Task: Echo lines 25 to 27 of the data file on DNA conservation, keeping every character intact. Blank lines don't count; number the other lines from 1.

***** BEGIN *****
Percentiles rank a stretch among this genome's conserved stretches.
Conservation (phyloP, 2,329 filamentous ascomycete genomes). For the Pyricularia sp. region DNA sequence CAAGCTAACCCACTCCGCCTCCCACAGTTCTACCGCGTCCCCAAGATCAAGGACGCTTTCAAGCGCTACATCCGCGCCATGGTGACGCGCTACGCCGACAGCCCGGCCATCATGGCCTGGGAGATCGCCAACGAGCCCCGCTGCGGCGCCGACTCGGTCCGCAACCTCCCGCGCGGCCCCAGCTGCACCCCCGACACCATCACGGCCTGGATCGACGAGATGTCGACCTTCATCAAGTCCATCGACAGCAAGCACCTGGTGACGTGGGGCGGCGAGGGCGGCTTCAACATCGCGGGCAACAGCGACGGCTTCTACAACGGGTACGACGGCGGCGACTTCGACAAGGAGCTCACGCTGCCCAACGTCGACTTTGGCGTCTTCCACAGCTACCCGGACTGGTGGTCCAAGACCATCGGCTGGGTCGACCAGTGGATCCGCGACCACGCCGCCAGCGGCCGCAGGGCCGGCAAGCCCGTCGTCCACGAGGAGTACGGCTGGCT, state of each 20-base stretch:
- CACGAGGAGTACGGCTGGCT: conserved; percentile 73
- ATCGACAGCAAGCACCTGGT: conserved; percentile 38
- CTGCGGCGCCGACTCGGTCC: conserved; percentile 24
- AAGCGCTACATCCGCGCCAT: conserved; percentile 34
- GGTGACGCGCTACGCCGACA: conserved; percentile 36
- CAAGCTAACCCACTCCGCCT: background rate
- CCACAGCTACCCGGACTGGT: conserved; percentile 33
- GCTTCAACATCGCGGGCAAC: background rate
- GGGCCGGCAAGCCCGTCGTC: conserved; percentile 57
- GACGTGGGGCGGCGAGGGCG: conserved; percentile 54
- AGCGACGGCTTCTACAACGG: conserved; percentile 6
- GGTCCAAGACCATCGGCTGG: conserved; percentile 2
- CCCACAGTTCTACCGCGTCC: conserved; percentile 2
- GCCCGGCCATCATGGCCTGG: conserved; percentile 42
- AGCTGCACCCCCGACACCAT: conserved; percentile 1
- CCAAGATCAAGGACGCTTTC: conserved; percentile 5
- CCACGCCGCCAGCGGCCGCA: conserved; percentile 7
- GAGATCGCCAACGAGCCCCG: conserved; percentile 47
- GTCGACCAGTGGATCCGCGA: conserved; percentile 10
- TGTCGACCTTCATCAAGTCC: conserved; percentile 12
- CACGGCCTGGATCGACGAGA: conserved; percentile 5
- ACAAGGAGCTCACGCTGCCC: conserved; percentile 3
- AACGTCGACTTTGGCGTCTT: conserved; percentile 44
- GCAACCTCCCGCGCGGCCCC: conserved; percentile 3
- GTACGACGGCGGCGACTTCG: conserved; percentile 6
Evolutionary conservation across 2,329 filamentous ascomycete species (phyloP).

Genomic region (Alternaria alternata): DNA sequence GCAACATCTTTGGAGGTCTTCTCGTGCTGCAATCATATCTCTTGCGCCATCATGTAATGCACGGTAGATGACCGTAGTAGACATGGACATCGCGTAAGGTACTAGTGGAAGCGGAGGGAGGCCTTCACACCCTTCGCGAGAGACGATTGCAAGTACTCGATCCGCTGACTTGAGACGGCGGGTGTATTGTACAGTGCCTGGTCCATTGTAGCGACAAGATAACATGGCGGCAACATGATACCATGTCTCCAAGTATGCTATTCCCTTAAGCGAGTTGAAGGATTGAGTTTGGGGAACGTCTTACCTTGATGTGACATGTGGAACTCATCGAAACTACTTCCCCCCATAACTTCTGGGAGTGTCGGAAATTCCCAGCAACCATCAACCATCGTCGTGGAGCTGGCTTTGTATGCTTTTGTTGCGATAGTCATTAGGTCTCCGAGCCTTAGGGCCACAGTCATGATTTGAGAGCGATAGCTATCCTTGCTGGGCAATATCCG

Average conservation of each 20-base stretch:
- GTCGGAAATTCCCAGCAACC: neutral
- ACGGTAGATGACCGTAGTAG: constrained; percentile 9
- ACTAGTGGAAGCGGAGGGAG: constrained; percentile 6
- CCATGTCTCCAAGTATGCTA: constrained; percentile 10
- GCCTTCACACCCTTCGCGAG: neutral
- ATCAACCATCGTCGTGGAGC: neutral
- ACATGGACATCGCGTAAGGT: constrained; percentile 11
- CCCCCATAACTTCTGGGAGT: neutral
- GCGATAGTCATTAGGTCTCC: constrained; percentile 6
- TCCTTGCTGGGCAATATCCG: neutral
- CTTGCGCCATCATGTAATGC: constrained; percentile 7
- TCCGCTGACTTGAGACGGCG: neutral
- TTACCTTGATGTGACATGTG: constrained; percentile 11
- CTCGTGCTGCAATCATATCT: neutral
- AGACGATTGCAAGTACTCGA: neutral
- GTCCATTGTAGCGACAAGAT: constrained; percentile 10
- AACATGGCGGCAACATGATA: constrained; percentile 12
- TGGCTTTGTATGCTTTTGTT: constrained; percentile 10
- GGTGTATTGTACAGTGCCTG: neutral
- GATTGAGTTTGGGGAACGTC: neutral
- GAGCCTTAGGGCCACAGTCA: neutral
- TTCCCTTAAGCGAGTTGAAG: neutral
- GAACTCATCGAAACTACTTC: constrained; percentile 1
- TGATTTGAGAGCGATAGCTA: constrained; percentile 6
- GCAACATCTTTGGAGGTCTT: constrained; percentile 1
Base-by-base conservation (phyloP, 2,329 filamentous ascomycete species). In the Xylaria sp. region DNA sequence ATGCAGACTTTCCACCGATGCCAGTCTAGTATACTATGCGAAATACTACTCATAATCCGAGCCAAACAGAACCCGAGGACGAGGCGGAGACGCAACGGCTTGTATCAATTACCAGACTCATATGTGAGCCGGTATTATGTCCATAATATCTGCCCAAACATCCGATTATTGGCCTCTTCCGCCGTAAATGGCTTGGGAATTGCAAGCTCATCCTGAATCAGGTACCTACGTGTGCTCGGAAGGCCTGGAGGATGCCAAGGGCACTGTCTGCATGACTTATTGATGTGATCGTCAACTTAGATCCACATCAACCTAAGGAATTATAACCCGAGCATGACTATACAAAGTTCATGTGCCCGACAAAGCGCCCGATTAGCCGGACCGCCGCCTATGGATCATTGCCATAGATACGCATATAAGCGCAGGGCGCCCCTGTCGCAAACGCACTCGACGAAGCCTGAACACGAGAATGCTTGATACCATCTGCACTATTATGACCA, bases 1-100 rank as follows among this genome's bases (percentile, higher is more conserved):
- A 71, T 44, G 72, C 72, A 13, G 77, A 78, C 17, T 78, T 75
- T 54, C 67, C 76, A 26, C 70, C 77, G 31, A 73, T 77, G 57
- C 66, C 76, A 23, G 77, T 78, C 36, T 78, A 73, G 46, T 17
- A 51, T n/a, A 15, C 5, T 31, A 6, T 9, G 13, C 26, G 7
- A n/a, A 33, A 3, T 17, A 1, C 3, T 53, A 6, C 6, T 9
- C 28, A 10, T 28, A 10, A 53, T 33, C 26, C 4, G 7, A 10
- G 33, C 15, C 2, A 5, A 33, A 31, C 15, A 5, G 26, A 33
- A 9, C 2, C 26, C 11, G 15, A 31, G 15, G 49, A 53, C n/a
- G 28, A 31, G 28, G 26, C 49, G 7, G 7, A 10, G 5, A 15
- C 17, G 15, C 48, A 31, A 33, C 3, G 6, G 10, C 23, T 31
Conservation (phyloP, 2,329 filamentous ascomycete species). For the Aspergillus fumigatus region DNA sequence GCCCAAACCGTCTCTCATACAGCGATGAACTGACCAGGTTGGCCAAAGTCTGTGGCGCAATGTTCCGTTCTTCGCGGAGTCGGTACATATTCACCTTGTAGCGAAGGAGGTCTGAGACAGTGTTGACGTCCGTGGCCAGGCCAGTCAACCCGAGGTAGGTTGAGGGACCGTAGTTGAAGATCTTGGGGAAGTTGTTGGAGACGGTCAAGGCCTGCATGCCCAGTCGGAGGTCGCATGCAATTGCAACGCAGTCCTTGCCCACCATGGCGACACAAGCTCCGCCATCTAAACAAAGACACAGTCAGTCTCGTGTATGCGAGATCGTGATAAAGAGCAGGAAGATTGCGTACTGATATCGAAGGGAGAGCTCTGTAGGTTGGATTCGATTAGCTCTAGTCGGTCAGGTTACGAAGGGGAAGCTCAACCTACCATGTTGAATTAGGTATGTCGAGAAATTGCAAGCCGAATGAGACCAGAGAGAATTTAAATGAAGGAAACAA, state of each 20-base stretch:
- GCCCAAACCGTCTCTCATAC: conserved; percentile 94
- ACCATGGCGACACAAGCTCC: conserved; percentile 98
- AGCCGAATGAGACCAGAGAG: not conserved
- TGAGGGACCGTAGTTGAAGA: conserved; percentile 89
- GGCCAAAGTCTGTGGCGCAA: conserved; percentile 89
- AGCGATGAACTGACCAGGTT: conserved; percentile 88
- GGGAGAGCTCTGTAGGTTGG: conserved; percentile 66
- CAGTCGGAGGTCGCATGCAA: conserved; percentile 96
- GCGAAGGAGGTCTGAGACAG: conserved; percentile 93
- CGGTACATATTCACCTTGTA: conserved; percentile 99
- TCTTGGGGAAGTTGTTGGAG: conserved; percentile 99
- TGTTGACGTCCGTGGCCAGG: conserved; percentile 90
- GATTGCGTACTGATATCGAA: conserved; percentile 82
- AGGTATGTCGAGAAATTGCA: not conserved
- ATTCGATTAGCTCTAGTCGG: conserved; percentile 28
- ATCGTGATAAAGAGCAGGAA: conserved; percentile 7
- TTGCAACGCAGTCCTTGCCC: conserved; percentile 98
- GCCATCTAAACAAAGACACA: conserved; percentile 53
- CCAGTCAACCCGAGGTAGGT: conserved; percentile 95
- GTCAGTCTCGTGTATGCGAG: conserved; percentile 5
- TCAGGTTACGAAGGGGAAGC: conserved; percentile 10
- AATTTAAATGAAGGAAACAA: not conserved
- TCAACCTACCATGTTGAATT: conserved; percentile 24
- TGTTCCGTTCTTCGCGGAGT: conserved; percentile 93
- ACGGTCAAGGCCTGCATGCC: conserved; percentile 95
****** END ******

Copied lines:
- AACGTCGACTTTGGCGTCTT: conserved; percentile 44
- GCAACCTCCCGCGCGGCCCC: conserved; percentile 3
- GTACGACGGCGGCGACTTCG: conserved; percentile 6